Whatever the motivation, a sub-23 pound fat bike with a wide range drive train is pretty unbelievable.  And with regard to the Salsa, you have to believe that it could go lighter with a tubeless set up, and maybe some lighter parts,or what have you. Updated: Word has it that the actual weights of the XX1 equipped Beargrease carbon rigs has "ballooned" to over 24lbs in reality. Still- that's darn light for a fat bike, but don't go get rid of your super-light 29"er hard tails just yet!

Okay, that's a wrap. I hope you all get a bike ride in and enjoy your weekend.....


shiggy person said...

What? You do not remember Tioga Bead Wax? Or the Schwalbe Mounting Fluid?
And please, PLEASE, do not propagate the horrendous "bead up" (or variations there of) phrase. Just makes me cringe.
The lubes all help the seat the bead.

Guitar Ted said...

@shiggy person: So.....why don't you help me, (and everyone else0, by suggesting an alternative to that phrase? That might be nice.

Paul Trepanier said...


Interesting blog! Thanks for the writing. I am a gravel grinding myself, and also a custom bicycle builder here in Quebec City where we have access to an extensive network of great gravel roads. If you or your friends want a change of scenery, just ask me and I'll you as much as I can. If you want to see photos, just check my blog.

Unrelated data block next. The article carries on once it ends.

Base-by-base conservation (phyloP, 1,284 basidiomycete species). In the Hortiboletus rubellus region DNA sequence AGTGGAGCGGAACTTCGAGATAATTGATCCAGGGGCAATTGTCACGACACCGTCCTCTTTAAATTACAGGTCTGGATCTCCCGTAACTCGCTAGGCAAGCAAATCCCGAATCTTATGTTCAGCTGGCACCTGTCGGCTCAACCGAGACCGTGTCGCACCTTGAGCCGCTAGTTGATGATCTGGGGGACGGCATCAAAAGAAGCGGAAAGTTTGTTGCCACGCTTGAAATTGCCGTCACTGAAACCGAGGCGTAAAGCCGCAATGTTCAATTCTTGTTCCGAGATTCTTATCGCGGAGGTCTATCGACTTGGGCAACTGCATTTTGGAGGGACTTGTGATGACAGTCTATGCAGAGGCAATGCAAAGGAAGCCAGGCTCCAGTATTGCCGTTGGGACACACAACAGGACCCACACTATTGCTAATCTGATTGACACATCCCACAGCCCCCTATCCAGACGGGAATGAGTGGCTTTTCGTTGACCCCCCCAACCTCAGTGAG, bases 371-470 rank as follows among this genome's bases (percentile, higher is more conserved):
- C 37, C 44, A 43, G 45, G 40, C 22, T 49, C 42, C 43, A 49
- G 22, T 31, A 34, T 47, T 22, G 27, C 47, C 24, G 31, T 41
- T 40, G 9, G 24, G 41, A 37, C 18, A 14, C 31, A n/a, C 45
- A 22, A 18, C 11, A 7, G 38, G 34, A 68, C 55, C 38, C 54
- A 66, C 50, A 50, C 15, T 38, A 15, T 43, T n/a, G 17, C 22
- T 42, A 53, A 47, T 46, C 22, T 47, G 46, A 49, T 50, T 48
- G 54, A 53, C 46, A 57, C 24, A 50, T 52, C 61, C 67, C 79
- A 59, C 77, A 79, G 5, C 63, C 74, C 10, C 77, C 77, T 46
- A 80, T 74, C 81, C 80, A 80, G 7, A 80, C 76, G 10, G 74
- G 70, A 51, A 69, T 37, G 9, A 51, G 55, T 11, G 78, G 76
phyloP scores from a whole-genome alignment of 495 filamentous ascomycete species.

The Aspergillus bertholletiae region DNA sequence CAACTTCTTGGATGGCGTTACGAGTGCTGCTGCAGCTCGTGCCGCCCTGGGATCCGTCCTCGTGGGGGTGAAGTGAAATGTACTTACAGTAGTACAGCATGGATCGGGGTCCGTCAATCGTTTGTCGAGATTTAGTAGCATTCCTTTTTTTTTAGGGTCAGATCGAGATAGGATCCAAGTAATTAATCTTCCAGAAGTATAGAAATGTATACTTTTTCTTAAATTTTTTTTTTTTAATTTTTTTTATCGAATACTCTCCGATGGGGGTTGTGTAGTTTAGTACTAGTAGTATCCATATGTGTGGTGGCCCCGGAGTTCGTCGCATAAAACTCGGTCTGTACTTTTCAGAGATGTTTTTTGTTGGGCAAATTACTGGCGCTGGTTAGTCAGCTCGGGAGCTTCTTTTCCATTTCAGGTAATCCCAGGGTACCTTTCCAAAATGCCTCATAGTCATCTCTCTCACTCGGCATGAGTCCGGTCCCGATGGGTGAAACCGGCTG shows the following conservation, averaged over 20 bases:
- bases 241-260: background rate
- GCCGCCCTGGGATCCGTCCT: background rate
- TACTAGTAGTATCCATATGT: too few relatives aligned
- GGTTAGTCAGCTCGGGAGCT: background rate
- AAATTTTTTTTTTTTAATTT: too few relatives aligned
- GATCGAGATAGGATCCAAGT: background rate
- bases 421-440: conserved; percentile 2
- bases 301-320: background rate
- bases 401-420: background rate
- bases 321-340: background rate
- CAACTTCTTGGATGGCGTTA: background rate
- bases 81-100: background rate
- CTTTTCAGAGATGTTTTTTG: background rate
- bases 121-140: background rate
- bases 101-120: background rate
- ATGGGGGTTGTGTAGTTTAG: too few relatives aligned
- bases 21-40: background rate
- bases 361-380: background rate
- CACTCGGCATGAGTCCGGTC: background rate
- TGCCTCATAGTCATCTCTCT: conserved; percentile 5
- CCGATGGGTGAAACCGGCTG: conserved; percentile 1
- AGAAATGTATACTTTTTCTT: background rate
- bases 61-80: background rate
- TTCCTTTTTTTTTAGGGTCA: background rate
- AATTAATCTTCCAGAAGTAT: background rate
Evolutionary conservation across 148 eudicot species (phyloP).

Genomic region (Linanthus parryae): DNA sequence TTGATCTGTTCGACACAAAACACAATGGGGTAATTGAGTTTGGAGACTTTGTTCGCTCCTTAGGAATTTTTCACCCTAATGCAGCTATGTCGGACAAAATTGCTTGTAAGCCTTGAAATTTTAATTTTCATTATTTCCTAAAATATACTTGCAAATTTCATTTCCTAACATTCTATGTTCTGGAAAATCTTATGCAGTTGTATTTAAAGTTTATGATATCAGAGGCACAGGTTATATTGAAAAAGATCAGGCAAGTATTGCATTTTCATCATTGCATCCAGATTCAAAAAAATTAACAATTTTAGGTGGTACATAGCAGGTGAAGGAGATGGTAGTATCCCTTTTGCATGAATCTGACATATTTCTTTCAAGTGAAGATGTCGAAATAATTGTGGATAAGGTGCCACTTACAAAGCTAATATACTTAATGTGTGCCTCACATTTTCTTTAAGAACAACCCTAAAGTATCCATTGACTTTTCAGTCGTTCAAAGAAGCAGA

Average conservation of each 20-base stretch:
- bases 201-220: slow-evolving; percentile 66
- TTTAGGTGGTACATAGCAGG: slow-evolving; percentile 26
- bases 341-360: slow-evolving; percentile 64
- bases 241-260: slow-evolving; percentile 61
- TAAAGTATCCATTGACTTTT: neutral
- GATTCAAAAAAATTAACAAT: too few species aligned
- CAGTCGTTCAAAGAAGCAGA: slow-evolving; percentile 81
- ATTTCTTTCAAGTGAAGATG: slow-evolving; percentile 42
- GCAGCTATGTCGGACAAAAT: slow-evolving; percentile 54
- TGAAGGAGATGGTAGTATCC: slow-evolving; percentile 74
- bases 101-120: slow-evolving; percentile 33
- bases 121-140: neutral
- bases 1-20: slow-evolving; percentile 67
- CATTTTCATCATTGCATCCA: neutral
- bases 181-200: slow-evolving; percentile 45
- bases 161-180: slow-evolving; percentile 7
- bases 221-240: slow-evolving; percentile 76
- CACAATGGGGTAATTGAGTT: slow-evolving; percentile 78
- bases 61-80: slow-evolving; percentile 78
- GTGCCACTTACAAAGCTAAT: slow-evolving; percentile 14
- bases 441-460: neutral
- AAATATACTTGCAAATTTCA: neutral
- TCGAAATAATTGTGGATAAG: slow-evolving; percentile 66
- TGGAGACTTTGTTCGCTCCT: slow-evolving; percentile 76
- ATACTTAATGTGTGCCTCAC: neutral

Paul Trepanier,

shiggy person said...

You seat the bead.
Get the bead to seat.

Bead up is water water does on a waxed surface.

I have seen "bead the tire" used. All clincher tires have a bead.

Guitar Ted said...

@shiggy the person: With all due respect, I think you are being a bit nit-picky, but I do see your point.

Never the less, to communicate both parties need to understand the terminology. I feel what I wrote conveys the idea of what it is we're discussing here in a widely accepted and understood way. In that I feel the statements are successful in conveying my idea.